For the half-year to 31 December 2014, the IPKat's regular team is supplemented by contributions from guest bloggers Rebecca Gulbul, Lucas Michels and Marie-Andrée Weiss.

Regular round-ups of the previous week's blogposts are kindly compiled by Alberto Bellan.

Thursday, 29 January 2004

STOP -- FOR THE TIME BEING -- IN THE NAME OF THE LAW

“Interim Injunctions in Intellectual Property Cases” was the title of the lecture given last night at the Institute for Advanced Legal Studies, under the auspices of the Society for Advanced Legal Studies. The IPKat was in attendance. Speakers Simon Cohen and Nigel Stoate, both litigators with Taylor Wessing, gave a sparkling review of current British practice and then contrasted it with the pre-trial relief available in France, Germany and Belgium. Starting from the American Cyanamid principles, Simon Cohen explained how the prime consideration was whether the irreparable loss suffered by the IP owner if interim relief were not granted was greater or less than the irreparable loss suffered by an alleged infringer if that relief were granted. He described the “clear the path” approach, adumbrated by Mr Justice Jacob (as he then was) and subsequently approved by the Court of Appeal in SmithKline v Apotex . By this approach, the fact that the defendant knew the claimant had a hostile intellectual property right but didn’t try to remove it (through revocation or cancellation proceedings) or escape it (through a declaration of non-infringement) was itself a ground upon which interim relief should be granted. Nigel Stoate then reviewed practice in other jurisdictions, notably saisie-contrefaçon in France and saisie description in Belgium. The disappointingly small audience of brave souls who had fought their way through a blizzard to reach the lecture were then treated to a short but pleasurable Q and A session, from which emerged the consideration that interim injunctions seem to be sought less frequently these days now that applications for summary judgment have become more popular.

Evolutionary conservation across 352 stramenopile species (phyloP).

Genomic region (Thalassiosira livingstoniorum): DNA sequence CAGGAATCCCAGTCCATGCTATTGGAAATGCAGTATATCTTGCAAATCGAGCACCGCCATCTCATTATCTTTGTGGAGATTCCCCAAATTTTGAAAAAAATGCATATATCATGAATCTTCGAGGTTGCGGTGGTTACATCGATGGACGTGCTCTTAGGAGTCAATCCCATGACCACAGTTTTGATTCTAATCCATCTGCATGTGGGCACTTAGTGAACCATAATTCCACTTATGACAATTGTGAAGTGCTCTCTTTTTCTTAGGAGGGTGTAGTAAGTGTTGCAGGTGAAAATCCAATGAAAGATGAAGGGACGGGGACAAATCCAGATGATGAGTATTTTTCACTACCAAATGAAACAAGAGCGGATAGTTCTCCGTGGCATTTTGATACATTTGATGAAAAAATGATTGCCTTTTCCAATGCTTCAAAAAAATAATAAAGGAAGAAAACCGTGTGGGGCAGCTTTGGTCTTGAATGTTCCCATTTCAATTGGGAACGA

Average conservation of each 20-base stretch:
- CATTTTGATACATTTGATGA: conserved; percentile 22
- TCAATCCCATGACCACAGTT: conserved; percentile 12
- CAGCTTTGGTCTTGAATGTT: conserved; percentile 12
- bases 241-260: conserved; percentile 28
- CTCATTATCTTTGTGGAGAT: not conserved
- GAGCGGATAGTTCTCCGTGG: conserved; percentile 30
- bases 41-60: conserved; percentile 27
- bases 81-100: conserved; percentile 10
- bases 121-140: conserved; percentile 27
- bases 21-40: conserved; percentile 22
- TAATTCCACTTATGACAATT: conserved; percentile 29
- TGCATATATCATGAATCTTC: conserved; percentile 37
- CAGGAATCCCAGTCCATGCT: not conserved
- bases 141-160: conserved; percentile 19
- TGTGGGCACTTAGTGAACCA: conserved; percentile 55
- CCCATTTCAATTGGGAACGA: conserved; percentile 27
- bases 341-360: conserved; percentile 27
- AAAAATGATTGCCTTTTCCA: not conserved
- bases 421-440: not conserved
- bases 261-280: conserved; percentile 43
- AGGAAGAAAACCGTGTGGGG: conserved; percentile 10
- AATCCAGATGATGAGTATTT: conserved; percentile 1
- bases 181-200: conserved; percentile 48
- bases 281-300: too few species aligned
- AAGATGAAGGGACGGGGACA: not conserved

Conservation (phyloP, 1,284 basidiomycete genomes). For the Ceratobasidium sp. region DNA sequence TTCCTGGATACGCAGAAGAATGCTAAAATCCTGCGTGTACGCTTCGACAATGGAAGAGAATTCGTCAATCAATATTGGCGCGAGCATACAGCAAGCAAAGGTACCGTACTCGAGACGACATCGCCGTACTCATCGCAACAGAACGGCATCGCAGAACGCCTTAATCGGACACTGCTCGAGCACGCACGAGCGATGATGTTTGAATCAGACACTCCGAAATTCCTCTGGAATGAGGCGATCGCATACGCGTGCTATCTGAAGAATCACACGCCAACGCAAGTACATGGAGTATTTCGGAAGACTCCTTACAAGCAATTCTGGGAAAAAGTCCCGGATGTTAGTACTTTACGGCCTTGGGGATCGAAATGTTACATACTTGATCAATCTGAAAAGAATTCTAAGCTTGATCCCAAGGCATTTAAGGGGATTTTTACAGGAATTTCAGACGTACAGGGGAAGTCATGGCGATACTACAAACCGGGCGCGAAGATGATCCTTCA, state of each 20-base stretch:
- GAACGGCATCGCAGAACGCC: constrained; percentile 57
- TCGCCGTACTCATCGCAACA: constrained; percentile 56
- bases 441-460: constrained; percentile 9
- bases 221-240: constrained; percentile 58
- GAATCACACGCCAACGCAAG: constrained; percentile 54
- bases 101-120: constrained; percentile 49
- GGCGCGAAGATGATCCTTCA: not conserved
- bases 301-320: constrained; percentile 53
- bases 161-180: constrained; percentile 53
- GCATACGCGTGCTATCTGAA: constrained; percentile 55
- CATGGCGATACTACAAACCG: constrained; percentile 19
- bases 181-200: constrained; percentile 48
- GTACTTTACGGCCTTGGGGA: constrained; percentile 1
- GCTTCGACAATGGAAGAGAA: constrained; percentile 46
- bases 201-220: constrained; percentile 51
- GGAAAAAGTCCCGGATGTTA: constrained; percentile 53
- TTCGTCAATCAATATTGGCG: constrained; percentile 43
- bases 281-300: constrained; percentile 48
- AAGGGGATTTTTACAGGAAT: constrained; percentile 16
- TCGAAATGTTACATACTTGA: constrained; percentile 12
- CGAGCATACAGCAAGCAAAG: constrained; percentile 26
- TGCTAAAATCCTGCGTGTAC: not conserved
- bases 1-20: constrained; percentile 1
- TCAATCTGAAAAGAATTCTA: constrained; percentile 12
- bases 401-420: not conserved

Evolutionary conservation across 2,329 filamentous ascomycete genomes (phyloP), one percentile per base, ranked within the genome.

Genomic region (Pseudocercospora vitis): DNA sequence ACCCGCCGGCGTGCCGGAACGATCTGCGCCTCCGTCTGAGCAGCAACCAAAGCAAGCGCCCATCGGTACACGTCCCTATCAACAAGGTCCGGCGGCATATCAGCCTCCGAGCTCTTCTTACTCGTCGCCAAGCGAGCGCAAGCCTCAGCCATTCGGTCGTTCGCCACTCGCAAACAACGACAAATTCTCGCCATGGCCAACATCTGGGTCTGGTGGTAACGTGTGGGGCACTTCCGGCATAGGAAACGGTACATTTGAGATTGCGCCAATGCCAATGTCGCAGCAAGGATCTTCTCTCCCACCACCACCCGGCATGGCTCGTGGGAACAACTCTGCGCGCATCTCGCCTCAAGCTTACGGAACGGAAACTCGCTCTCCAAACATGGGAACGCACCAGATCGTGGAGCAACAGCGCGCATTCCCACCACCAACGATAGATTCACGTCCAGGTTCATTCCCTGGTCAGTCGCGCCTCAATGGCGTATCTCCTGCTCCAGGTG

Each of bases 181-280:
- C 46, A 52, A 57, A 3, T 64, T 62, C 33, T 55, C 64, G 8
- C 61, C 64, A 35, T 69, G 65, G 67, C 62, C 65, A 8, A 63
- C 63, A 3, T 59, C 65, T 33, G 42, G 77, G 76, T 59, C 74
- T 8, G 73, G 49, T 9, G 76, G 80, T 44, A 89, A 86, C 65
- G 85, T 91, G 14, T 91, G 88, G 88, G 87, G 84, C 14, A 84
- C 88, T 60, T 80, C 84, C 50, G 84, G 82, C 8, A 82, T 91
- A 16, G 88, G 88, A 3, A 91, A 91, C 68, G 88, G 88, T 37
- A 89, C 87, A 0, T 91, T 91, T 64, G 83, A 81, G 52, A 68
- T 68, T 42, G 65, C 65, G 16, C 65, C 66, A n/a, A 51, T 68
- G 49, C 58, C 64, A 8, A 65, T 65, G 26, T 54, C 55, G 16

The IPKat was most interested in the "clearing the path" approach to interim relief, but he noticed that it only seems to have been employed in the UK in patent cases. Would this doctrine be of (i) applicability and (ii) utility in interim relief proceedings involving other IP rights, especially copyright and trade marks, he wonders?

In need of instant relief? Click here, here and here
Clear the path here

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